Embracing Museums as Experiential Learning: Artifactual Analyses with New Anthropological Perspectives

By Daniel Jankulovski

As children we visit museums and are witness to the excitement of seeing artifacts and world history. We walk through each floor twisting our necks to see what we may have missed as the plethora of artifacts are in each inch of our peripherals. As time goes by, priorities change, and visits to the museum begin to dwindle. Coming from both the classical and anthropological world of education the museum has always been a part of my study as a place of comfort, excitement, and of course, analysis. I wondered: how can we embrace our artifactual analysis and create new anthropological perspectives when teaching an anthropology course? By putting the past into perspective, I decided to reincorporate a field trip we once did as children by visiting the museum.

Professor Daniel Jankulovski asking questions and educating students on the Vapheio Cups. Students here are identifying the differences between the “quiet cup” vs the “violent cup” by describing, assuming, and interpreting.

Regardless of the level of education, I believe that experiential learning is necessary to fully embrace ones discipline. In both the University and College sector I have made it a priority for students to embrace municipal educational institutions such as the Royal Ontario Museum (ROM) and the Guild Inn Estate in Toronto, Ontario, Canada.

Excursions to the Royal Ontario Museum allow myself to educate students in artifact analysis and anthropological approaches to material culture, organization, and ethics. Students are able to leave the conventional classroom and embrace some of the artifactual detail that we have studied. For example, after participating and completing an artifact assignment in class, students are excited to see their artifact in person. Throughout the semester, they have familiarized themselves with the Royal Ontario Museum’s artifactual database and also gained analytical archaeological skills such as understanding the differences between an assumption, an interpretation and a description. It is crucial for us to delve into further experiential learning by embracing one of the places that holds human history through material culture for us to analyze. Students are able to analyze artifacts from past civilizations that they have studied such as the ancient Greeks, Egyptians, and Mesopotamians, as well as natural history. The excursion to the Royal Ontario Museum enhances students’ understandings of cultural preservation and their understandings of artifact categorization and typology. In addition, students view immersive videos such as ROM Immortal which assesses their anthropological lens through material culture and lived experiences. This excursion is beneficial for students as they get to experience artifacts at first hand within the museum, in addition to humanizing certain aspects of past history; for example, one question asked throughout our museum discussion is how should we approach mummies (or the dead in general/exhumation) displayed at the museum ethically and morally? Students are not only excited on their way into the museum, but are also eager to return. As an archaeologist myself, being able to embrace artifacts in the field evokes a different emotion in its entirety; however, being able to visit the Royal Ontario Museum is the closest point of interest that we are able to apply experiential practical learning. This is an eye-opening trip for students as they will be able to leave the museum with new anthropological perspectives.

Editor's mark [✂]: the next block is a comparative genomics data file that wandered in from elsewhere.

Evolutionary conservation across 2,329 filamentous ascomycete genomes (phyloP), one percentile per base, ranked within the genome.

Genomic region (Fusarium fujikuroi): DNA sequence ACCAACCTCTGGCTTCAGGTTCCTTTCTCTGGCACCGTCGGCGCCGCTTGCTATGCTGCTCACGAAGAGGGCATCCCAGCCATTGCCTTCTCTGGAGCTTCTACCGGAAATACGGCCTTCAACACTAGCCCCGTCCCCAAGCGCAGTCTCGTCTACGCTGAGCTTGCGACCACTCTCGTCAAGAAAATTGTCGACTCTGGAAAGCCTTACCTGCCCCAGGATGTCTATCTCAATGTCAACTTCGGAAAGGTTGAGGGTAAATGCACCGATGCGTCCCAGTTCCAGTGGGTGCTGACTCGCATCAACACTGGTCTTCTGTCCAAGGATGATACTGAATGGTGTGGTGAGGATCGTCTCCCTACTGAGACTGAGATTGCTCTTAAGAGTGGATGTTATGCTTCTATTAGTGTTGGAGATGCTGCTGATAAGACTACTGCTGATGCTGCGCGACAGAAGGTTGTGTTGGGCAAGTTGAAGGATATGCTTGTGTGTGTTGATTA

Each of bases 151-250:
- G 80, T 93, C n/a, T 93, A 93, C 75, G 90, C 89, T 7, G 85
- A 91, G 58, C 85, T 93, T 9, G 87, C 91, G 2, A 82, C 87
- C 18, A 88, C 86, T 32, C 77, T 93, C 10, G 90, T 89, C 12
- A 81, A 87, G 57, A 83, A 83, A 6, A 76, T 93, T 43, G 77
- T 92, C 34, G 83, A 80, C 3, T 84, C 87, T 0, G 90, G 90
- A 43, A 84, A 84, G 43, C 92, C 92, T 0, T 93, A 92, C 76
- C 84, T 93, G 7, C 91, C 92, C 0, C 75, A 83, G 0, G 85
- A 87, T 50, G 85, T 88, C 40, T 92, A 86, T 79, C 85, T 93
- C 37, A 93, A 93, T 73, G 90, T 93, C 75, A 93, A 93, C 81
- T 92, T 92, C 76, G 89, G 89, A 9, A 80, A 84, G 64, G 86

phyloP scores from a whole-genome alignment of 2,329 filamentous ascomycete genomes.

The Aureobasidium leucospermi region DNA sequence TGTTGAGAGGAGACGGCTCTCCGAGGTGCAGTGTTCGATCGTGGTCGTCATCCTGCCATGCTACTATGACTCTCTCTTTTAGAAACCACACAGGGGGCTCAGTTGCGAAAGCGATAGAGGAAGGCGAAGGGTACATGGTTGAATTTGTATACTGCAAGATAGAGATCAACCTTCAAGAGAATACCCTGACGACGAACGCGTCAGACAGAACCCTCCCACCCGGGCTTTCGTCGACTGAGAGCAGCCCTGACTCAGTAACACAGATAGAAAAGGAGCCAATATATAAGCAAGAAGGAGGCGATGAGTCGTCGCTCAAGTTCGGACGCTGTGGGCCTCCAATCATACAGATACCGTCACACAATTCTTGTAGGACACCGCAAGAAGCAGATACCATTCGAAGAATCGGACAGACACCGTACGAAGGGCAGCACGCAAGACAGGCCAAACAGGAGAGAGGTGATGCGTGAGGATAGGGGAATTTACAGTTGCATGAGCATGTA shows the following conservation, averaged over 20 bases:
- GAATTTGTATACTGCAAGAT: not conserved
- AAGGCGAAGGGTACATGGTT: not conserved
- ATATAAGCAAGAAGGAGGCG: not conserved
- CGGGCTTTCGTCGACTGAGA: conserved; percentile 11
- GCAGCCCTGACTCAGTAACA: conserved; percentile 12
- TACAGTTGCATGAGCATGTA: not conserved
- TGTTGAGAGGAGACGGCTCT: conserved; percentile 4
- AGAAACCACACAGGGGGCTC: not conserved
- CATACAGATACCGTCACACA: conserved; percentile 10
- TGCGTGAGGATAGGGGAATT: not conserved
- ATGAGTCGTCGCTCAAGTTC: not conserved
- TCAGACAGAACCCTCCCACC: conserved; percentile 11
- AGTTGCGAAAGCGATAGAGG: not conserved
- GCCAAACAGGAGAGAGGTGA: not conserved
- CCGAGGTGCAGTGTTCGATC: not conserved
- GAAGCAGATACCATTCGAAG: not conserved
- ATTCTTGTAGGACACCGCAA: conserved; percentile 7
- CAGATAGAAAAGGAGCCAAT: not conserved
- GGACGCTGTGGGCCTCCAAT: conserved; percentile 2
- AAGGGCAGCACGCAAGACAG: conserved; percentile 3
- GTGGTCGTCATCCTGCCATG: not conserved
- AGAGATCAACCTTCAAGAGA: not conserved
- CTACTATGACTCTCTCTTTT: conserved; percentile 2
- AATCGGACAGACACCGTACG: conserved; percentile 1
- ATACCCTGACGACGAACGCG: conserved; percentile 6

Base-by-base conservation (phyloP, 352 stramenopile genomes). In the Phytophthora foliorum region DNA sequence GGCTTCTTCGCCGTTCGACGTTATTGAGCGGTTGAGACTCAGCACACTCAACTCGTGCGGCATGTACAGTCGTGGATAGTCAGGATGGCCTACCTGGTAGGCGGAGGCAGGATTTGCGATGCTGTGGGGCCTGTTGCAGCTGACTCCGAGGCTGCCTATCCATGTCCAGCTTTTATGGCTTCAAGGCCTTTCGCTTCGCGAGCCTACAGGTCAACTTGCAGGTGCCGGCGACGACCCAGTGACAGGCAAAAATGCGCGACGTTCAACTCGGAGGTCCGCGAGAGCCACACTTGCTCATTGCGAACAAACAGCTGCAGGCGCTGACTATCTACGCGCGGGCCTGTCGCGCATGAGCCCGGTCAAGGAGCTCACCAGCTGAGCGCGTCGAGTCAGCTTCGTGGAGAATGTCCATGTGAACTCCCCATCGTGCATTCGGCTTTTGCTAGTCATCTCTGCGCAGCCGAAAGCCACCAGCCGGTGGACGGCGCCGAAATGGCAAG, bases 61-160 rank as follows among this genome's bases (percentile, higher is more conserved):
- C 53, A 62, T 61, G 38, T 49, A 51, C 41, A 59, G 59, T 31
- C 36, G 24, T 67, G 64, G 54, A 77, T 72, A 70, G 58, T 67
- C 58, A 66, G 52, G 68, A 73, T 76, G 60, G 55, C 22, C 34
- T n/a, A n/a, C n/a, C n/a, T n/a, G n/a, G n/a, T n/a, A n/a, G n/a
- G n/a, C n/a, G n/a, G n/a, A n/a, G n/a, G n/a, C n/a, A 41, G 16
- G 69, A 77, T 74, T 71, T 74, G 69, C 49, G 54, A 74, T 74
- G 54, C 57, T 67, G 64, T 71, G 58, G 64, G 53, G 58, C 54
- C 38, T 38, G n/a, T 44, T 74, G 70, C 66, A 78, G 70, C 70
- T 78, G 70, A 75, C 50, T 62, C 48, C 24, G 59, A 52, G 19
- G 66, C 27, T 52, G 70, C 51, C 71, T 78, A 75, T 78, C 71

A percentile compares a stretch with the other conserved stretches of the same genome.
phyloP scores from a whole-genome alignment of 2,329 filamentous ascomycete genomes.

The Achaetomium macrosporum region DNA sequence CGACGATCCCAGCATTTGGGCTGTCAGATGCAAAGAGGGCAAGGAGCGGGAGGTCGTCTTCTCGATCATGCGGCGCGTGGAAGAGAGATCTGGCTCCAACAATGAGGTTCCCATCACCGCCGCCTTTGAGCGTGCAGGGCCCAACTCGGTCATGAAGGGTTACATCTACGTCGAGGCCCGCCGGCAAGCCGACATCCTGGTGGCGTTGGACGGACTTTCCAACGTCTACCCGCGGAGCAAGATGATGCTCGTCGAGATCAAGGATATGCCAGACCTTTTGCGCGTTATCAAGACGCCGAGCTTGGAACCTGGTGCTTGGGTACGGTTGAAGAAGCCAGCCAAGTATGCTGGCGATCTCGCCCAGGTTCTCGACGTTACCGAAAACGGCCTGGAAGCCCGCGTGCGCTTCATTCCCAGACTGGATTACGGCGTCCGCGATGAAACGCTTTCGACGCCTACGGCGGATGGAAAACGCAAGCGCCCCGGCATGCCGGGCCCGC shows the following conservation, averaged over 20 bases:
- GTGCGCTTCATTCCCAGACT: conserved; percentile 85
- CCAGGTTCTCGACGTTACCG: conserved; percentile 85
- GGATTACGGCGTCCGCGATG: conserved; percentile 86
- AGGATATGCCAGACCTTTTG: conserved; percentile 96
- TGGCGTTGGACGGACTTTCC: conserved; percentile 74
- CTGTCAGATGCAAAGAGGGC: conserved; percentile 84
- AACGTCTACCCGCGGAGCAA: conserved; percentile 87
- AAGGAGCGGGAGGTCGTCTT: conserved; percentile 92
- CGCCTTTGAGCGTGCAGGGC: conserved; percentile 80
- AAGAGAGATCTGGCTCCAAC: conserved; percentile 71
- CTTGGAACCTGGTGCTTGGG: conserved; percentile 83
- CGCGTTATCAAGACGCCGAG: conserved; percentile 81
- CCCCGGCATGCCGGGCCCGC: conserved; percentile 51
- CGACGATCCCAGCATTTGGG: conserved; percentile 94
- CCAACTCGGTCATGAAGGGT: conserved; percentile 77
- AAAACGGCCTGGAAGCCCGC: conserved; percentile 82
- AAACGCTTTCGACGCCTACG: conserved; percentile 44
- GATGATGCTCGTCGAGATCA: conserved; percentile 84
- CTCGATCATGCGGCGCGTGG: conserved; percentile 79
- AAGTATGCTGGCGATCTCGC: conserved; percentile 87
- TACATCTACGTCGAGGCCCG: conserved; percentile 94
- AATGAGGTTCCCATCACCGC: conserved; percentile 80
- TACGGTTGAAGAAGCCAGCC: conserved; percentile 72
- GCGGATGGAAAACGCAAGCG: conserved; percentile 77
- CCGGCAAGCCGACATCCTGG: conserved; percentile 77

Students here are artistically and archaeologically interpreting the head of Zeus.

Another great excursion is the Guild Inn Estate, a municipal art park with salvaged architecture from Toronto. The Estate provides students with an in-depth look at ancient Greek and Roman inspired architecture; fluted columns, stone theatres, and statues are examples of what students are able to analyze and embrace. Students are able to walk around freely in nature with the beautiful, picturesque background of the Scarborough Bluffs near by the Herculean Theatre. The salvaged architecture allows students to understand the historicity not only of the classically inspired world but by the stories of how the architectural pieces were salvaged and shared for all.

I believe that it is important to step outside of the classroom and utilize municipal areas of public education. Observing ancient artifacts provides students with material realities outside of their textbooks. As students leave the museum and my classroom, I can see them come alive with inspiration, community, and a new anthropological lens for understanding humankind.